iSport’s team principal Paul Jackson has come up with the best imaginable response to being ridiculed by Ferrari for not being worthy of a Formula One grid slot next year.
Norwich-based Jackson, who already runs a perfectly successful GP2 team, told Autosport: “There’s so much shit that comes out there that I just try to keep my head down and do what I have to do.”
Well said, that man.
“I mean, Ferrari are obviously hurting because they lost their case,” he continued. They are now between a rock and a hard place, and they’ve got to jump one way or the other.”
He also gave his thoughts on the reasons why car manufacturers and Formula One don’t always prove to be the ideal partners, accusing the big companies of “dabbling” and then fleeing when it proves harder than they expected.
“They’ve got out again, because running a Formula 1 team, or a racing team of any sort, doesn’t fit with a big corporate structure. That moves too slowly; this has to move very quickly.
“You need quick decision-making and adaptability, and big corporations don’t fit with that philosophy. In the past it hasn’t worked, and it’s got to the point now where it’s not working. Big, big corporations have got to look after their core business, which is manufacturing cars.”
As well as getting that sorted out, Jackson also confirms that his outfit is waiting on discussions between the existing entrants before deciding what its next step should be, including lodging an entry for F1 next year.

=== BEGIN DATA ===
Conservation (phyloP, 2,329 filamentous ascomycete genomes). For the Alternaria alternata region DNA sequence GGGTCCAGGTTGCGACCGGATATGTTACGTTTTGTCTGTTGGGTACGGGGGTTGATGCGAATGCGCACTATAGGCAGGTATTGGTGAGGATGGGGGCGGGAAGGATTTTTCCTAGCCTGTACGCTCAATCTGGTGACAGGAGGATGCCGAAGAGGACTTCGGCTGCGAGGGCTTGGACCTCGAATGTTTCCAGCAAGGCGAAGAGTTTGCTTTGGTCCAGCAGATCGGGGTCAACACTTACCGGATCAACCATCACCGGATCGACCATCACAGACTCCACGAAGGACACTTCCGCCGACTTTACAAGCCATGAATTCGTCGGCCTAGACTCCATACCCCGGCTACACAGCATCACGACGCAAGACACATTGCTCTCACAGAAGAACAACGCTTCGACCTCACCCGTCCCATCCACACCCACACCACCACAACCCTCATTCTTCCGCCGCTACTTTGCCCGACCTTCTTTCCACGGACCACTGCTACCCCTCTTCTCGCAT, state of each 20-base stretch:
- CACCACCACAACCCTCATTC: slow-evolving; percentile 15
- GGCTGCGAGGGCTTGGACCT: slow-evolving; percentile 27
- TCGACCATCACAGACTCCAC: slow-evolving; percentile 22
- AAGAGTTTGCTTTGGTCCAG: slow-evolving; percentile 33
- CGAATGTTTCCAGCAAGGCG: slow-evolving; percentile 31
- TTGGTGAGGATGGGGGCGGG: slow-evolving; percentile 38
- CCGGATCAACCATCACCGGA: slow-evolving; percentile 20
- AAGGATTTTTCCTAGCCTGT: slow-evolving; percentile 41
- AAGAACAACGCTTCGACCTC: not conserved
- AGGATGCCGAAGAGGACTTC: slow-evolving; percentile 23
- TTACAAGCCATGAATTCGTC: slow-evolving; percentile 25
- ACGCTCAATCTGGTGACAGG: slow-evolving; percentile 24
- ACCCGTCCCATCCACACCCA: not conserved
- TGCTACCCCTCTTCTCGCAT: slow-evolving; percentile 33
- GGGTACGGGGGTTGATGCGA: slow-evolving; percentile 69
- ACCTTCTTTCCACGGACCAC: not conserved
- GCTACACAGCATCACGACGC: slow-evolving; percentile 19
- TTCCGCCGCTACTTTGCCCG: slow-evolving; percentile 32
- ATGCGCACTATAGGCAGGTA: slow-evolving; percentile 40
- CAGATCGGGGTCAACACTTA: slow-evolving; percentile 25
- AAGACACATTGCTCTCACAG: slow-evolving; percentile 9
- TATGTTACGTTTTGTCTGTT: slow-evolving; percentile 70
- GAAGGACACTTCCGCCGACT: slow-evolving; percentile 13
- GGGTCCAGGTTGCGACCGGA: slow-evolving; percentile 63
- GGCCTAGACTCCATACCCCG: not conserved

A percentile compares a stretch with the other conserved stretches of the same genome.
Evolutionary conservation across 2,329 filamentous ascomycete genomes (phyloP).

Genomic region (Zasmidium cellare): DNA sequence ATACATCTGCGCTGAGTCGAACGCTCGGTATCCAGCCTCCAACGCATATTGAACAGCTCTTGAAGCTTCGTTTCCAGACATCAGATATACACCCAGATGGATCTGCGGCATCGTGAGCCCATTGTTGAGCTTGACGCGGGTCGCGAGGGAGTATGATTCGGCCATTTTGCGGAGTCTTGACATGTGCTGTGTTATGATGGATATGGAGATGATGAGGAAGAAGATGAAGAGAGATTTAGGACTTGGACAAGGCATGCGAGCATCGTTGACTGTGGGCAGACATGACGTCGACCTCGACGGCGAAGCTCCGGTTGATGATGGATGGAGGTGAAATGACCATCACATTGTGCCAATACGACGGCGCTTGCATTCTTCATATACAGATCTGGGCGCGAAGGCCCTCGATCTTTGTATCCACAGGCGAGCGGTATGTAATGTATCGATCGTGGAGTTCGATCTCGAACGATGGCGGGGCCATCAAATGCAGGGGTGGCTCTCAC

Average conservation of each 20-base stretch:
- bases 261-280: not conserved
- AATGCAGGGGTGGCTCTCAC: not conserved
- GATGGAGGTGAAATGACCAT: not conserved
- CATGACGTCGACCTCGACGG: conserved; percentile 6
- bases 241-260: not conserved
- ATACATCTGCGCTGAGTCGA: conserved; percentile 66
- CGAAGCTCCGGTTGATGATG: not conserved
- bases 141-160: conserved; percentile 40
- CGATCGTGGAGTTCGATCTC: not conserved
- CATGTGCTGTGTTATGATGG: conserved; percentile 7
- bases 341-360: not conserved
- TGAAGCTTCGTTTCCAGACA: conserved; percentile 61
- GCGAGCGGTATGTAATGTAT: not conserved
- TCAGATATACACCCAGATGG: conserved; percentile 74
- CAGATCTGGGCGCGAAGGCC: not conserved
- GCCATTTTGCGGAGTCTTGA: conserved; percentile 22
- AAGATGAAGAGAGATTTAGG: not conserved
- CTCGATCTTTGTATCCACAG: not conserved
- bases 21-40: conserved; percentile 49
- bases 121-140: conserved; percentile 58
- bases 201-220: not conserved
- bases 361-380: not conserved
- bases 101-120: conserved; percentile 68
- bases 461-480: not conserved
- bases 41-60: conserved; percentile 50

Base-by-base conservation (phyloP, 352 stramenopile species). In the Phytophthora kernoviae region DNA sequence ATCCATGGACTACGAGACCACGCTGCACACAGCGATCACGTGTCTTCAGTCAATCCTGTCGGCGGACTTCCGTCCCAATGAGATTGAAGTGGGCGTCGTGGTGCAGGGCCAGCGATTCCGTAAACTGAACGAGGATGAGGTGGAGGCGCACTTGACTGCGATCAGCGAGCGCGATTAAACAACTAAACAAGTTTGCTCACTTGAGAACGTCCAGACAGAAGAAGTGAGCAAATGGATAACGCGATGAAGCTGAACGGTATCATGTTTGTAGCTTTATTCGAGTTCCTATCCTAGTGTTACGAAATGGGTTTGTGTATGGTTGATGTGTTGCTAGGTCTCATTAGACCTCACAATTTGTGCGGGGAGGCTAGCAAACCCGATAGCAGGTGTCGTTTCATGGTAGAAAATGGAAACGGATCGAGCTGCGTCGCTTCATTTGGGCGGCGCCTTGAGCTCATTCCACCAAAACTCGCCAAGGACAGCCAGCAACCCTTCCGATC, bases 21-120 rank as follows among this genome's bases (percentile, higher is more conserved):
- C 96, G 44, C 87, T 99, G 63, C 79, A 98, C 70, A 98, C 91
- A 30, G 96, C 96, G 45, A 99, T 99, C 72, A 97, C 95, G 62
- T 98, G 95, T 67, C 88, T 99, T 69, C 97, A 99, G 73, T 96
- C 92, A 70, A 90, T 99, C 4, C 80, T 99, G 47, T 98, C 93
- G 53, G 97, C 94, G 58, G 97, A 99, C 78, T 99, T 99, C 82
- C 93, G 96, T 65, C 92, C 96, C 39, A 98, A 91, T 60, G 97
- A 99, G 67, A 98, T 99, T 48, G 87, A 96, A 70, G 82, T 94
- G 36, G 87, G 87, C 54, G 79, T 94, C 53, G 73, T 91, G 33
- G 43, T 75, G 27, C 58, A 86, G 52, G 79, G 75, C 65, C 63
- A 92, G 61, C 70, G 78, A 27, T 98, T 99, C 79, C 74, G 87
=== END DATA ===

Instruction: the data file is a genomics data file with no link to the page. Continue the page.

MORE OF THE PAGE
He said: “We’ve got a few things to put in place before we do that, and that’s all depending upon the outcome of the politics.
“If certain things happen then we have one set of options, and if other things happen then we have to go down a different route. So we can’t finalise our strategy until they have decided that they are doing.”
He said there were times when he did wonder what the squad might be getting into if it joined the F1 paddock: “We know it’s a bit of a nightmare politically. But I think to some degree, that’s what they want to get rid of. The politics is generated by the big organisations.
“If they’re dealing with a smaller team structure, it’s a lot simpler to deal with. Whoever is in charge is going to go ‘yes’ or ‘no’ and ‘yeah, OK, we’ll do that’. Whereas the big corporations are, ‘OK, we’ll have to the board, and then back to the board, and then there’s a meeting in a month’s time, and then there’s a committee’. It just bogs the whole thing down.”
Certainly if a swathe of new entrants manage to dilute the influence of off-track manoeuvring, they should be able to command the support of fans who would rather see their action on the track.
Jackson can see room for an outfit like his to manoeuvre within the £40 million budget cap – not in technical development but in complementary areas like hospitality: “That’s just whatever you have got to spend on it. If you have got serious sponsorship coming in, you have got to deliver the hospitality.
“If you haven’t got an awful lot, you can scale that down a bit. I think even in year two, yes, we’ll probably creep up to that £40m, but I don’t think we’ll go over it.”
However, he can understand why the larger teams would struggle: “It requires a different philosophy to how they operate now. They need to just completely stop and change it.
“And that plays into our hands, because that’s what we do. OK, we are scaling up. The big teams are in a really difficult position. But what can I do about that? That’s their problem.”